Why does a country need a logo?
Is David E. lost?
Is this a branding website?

On Feb.23.2007 at 08:40 PM

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Christian Palino’s comment is:

POINT: It doesn't feel like Italy -- rich textures; vibrant colors; rolling, terraced, vineyard-buried hillsides
COUNTERPOINT: You're right, this logo doesn't feel like cliche Italy, the one we see in "the Italian Job" and, presumably, the one that millions of tourists pay billions to visit each year. But, perhaps evidenced by the nonproliferation many gasoline or milk ads, it's not necessary to advertise what people already know they want/need. This mark could be a conscious decision to expand people's idea of what it means to visit Italy, appealing to new audiences and markets. The look of this logo is spot on for destination cities like Milan or Roma -- classic, modern, fashion-forward, a bit pazzo at times, but combined for a wonderful experience.

I don't buy this rationale at all. This IS going after the italian cliches, for better or worse.

Using the "national" colors
Using a "boot" shape
Utilizing Bodoni and Futura-like typefaces
(anyone who's been in Italy for a while will attest to the overuse of this last one).

And this brand is absolutely SPOT OFF for promoting cities like Milano, Roma, Torino. If we are promoting what great, modern cities have to offer (as those three examples do) then the usage of typography that is very tired here in Italia heads off in the opposite direction.

POINT: That green blob ain't a boot!
COUNTERPOINT: It's a boot without a toe, which again (speculatively) could be a strategic move. Northern Italy is a) home to most major Italian tourism destinations and b) more accessible (by hours or days) to tourists across Europe. Why not emphasize it? Why not, also, generate a bit of buzz by bucking the cliche notion that Italy would fit nicely around a huge shin?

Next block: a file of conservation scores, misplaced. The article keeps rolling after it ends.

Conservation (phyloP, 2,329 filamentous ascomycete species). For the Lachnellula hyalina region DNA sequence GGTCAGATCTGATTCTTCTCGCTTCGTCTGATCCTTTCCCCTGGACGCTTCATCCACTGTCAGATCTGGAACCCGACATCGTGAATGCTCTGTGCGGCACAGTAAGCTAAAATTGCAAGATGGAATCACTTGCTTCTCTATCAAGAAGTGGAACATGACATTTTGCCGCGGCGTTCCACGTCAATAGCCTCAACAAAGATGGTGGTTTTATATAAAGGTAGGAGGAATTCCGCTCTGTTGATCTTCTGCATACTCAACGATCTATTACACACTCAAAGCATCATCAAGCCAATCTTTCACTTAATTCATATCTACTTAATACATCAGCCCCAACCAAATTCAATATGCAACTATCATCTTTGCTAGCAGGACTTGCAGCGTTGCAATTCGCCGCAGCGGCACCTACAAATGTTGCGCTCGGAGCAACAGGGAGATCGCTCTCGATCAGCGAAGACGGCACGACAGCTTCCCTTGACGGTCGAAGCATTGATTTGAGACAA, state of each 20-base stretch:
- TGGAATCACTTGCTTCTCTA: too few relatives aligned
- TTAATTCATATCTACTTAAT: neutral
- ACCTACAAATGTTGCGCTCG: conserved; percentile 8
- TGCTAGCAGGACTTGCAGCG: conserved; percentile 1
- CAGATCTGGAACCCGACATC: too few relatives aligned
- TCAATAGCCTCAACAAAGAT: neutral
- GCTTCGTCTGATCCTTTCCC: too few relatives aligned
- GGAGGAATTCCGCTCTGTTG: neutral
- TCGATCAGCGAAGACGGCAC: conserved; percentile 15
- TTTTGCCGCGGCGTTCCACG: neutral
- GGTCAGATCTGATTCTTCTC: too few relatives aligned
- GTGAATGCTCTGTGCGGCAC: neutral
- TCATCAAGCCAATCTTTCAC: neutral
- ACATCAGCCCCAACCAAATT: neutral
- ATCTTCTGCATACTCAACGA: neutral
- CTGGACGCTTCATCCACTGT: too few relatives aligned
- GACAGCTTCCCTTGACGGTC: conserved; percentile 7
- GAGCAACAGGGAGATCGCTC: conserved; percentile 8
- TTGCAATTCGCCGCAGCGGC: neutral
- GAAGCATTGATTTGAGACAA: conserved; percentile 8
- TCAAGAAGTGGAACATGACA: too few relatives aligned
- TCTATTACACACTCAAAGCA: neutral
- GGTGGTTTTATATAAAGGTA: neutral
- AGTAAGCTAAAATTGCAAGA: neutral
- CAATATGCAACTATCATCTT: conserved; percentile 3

This is not an accurate shape to reference the boot – no matter how hard we try.

Northern Italy is NOT "home to most major Italian tourism destinations". In regards to the tourism statistics here in Italy, Toscana, Lazio, Emilio Romagna and Umbria make up a huge percentage of the tourism destinations for foreigners (and italians!) every year. Not to mention Sardegna, Sicilia, Campania, etc…

And in regards to your rationale above, this "t" shape is not a lack of emphasis on parts other than northern, in Italy – it actually removes some (Sicilia, Sardegna, Calabria) Piemonte and Liguria (in the north) included!


POINT: Mixing fonts is old! It's childish!
COUNTERPOINT: By and large, that's true. But when executed with care and craft, it works to nice effect -- as in this identity. It goes a way towards creating a nice visual system, too: the "iT" stand-alone mark is sharp; the varying colors work to nice effect; the diversity of form makes it all very unique/ownable.

The mixing of fonts here is not creating a "nice visual system", its hurting any sense of consistency that the use of a unified typeface might be able to add to this broken mark.

**On a side note, it's worrisome and sad that identities -- nations' identities, at that -- are being put up for grab in "design competitions." Don't be lazy, clients; search out the top firms and have them pitch. Paid.

This I could't agree with more andrewmartin. Unfortunately we are seeing more and more of this in our field, throughout the world. And I can say from experience, that out here in Italy it is becoming extremely common.